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Friday, February 7

The Weekly Shtikle - Beshalach

Last night, at a parsha shiur I regularly attend, an interesting observation was discussed. The main event in this week's parsha is commonly referred to as keriyas Yam Suf, the tearing of the Red (or Reed) Sea. However, that verb – kara – is never actually used in the Torah. Rather, when recounting the event, it is stated (14:21) "vayibak'u hamayim," and the waters were split. Why the disparity?


One of the explanations suggested was based on a fascinating approach by HaRav Yosef Rosen, known as the Rogatchover Gaon, who lived in the beginning of the 20th century. As we all know from our school days, water molecules are made up of two hydrogen atoms and one oxygen atoms. When they come together, they form a liquid but on their own, they are gases. The "split" referred to in the pasuk is the actual splitting of the water molecules creating hydrogen and oxygen gas, therefore leaving open air in its place.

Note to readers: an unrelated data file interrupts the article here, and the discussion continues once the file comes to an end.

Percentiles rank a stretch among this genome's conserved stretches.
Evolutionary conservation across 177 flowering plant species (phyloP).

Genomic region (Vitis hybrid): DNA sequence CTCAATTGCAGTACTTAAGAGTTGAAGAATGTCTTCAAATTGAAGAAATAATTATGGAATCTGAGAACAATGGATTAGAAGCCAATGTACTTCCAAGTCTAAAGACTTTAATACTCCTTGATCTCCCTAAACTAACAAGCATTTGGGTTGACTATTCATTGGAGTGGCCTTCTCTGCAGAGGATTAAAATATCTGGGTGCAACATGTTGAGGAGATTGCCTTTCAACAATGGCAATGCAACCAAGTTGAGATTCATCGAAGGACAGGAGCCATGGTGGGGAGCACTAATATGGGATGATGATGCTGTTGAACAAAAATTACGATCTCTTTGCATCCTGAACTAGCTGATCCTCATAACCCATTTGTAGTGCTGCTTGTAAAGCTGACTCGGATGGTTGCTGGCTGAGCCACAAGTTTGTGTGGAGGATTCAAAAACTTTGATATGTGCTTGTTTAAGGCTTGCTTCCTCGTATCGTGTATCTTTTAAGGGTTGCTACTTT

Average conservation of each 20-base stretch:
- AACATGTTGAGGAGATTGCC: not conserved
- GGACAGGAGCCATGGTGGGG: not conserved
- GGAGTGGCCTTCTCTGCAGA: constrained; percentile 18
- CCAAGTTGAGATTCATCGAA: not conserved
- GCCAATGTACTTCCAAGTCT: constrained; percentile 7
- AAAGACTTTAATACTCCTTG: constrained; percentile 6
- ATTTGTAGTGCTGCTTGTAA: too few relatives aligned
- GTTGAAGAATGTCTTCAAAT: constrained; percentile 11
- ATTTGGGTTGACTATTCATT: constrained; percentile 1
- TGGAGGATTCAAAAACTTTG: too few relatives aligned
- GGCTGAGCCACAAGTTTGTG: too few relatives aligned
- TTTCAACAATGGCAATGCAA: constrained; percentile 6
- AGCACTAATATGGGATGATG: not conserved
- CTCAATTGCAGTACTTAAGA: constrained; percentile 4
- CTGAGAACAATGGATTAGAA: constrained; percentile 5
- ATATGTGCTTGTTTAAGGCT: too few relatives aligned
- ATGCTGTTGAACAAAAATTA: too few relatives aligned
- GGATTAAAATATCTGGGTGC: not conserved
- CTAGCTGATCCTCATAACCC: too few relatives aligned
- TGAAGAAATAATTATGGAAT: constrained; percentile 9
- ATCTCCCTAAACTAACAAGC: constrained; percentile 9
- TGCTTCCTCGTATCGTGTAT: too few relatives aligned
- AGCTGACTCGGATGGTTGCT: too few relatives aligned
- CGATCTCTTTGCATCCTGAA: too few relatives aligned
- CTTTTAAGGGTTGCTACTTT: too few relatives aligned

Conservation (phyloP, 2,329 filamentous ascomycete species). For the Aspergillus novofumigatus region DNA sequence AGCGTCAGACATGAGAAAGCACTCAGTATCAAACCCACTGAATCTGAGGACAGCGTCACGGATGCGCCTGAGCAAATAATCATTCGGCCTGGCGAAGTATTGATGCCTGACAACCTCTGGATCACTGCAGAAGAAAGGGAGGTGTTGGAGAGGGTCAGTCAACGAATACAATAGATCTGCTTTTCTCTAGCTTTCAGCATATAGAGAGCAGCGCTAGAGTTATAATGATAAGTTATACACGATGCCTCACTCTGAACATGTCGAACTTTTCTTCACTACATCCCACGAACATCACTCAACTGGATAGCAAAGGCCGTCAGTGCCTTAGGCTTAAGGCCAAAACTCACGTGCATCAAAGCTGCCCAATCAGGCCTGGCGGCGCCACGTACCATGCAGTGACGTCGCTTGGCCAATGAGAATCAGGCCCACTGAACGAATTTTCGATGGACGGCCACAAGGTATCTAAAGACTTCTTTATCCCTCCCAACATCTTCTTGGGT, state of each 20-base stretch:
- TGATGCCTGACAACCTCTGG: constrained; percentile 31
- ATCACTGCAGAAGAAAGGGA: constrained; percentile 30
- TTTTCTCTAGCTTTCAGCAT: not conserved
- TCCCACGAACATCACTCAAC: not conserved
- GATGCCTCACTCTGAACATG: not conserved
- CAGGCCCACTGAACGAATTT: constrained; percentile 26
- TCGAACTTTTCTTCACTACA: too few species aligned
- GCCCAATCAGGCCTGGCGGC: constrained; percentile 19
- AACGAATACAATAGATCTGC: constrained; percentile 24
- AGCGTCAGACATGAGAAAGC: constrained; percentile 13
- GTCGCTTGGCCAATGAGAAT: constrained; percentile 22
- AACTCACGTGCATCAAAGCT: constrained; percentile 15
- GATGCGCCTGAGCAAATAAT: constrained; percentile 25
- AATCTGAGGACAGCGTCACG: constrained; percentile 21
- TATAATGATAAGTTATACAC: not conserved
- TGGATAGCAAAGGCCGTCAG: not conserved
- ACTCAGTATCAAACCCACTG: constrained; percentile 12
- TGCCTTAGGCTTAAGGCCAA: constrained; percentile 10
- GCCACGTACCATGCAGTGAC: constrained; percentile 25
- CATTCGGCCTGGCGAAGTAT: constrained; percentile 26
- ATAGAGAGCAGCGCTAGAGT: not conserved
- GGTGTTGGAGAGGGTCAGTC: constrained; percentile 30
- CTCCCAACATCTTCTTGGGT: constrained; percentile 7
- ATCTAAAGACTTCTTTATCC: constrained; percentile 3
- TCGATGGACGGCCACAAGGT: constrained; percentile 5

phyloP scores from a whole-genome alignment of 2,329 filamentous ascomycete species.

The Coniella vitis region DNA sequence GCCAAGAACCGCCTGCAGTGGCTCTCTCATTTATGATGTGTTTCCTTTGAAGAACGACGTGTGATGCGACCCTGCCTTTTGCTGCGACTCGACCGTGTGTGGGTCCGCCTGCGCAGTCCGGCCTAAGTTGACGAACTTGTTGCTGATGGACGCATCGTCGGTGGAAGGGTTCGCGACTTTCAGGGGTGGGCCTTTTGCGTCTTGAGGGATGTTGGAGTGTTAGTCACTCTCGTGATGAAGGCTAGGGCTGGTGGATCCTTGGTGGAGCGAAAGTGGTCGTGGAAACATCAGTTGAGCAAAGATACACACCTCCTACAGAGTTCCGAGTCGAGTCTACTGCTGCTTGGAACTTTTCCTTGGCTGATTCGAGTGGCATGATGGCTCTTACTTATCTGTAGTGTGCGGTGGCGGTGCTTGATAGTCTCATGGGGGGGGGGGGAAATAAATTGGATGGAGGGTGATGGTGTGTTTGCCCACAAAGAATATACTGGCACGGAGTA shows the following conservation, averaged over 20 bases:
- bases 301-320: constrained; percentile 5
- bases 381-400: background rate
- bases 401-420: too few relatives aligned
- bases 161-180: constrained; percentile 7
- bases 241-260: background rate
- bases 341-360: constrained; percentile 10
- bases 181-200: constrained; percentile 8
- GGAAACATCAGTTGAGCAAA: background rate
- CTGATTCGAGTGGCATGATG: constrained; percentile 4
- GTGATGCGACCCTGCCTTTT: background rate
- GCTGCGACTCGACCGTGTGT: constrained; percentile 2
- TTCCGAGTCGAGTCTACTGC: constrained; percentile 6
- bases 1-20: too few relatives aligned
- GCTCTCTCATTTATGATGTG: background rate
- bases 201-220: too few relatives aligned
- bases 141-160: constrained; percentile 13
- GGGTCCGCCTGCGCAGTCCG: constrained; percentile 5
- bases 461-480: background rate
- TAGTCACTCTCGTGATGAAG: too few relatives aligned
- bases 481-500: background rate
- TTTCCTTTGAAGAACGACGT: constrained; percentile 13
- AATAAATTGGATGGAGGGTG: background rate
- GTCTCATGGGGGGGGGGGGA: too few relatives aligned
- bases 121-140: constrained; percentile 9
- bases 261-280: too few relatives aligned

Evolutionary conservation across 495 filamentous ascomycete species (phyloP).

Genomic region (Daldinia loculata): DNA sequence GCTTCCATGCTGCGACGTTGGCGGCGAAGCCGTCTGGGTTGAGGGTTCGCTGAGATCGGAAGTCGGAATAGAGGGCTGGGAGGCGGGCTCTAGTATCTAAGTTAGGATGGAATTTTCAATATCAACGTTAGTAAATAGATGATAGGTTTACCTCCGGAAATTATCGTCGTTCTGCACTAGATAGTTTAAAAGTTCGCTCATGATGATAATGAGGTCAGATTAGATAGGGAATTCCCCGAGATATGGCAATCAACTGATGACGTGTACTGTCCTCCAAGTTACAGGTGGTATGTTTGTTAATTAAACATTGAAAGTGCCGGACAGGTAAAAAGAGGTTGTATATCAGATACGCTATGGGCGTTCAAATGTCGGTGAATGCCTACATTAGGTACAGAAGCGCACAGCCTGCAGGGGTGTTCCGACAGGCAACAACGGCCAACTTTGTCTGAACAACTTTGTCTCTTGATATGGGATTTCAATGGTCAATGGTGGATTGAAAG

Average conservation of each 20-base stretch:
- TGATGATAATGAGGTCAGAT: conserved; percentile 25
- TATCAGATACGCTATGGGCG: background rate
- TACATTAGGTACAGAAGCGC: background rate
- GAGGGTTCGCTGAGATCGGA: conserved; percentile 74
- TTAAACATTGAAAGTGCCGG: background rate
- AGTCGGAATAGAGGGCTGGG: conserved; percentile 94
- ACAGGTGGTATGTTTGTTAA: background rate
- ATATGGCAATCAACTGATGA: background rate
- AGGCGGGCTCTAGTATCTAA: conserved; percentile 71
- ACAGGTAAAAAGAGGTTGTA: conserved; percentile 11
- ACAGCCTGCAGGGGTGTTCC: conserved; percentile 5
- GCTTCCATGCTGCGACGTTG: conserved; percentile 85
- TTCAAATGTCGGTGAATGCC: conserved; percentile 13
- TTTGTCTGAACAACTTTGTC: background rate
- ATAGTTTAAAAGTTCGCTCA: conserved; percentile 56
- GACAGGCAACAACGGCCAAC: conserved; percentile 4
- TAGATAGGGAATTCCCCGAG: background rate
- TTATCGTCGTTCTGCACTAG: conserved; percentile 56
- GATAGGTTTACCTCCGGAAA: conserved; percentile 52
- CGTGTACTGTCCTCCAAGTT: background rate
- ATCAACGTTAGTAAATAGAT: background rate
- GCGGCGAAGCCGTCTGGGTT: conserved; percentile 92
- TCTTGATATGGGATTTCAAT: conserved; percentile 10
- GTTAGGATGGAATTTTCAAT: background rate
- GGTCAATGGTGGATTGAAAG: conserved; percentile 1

Therefore, it can be stated that the Torah's term for what transpired speaks to the actual action and root cause of this great miracle. The term used by Chaza"l, is more of a description of the event from the position of an onlooker and what they would have seen with the naked eye.


Have a good Shabbos.

Eliezer Bulka

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